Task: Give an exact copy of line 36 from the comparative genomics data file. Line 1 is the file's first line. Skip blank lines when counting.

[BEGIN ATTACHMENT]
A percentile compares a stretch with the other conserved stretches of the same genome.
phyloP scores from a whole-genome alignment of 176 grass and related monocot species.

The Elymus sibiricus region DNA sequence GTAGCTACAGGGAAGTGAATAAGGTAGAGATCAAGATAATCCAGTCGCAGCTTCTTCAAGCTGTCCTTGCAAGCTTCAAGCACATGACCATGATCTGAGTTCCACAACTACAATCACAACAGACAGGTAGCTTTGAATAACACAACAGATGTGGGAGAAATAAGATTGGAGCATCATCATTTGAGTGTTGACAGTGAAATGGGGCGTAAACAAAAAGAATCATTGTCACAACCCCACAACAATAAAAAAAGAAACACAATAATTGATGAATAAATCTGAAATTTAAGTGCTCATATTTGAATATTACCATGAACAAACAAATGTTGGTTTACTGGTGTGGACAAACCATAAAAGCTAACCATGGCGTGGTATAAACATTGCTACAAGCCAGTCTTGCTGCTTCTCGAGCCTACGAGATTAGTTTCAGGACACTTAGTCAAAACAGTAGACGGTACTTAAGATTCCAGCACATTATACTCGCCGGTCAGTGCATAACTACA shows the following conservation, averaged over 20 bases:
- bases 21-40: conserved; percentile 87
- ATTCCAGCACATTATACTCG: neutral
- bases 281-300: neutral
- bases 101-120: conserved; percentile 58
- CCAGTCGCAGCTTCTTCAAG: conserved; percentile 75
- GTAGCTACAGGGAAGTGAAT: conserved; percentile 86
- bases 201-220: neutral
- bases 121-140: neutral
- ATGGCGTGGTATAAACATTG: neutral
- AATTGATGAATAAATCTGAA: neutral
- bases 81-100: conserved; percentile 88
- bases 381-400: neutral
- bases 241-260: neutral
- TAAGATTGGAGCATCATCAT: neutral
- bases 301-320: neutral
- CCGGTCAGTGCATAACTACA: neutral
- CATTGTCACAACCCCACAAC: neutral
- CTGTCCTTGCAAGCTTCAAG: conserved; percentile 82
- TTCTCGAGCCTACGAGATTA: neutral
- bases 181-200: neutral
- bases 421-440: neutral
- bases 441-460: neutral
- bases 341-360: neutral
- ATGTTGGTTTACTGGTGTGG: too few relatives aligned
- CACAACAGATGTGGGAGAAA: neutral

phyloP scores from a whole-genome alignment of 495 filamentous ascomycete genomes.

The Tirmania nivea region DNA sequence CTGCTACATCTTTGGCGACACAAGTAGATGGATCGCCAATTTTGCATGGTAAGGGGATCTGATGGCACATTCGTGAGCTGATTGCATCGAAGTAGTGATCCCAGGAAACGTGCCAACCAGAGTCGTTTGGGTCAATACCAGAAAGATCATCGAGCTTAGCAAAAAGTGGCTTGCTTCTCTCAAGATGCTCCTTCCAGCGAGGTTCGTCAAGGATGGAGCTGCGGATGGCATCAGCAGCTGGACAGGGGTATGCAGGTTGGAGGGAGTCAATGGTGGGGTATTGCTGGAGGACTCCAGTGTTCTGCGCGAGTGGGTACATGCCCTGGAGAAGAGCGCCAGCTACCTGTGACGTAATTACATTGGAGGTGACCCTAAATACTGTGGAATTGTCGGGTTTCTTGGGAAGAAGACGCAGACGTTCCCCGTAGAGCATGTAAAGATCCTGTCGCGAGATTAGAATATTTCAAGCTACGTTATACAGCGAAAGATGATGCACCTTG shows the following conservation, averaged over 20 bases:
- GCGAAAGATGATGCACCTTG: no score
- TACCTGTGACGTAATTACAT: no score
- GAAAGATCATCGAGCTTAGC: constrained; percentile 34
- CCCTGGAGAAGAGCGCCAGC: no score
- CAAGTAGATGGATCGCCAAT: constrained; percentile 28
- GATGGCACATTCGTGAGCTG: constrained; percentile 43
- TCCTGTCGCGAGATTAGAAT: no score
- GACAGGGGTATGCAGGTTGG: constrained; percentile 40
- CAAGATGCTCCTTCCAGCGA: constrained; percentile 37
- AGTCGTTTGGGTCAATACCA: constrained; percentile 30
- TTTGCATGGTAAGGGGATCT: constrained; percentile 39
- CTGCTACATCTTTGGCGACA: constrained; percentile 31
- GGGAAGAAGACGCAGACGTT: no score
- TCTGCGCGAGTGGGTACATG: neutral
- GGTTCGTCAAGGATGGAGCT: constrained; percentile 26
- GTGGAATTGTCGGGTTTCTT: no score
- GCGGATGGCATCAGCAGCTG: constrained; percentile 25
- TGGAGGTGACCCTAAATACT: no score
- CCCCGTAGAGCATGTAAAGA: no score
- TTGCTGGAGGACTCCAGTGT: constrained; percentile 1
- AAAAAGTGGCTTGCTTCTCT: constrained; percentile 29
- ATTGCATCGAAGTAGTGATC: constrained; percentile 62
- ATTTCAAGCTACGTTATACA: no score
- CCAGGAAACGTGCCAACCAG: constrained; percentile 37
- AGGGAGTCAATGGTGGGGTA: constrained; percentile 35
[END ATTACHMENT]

- GATGGCACATTCGTGAGCTG: constrained; percentile 43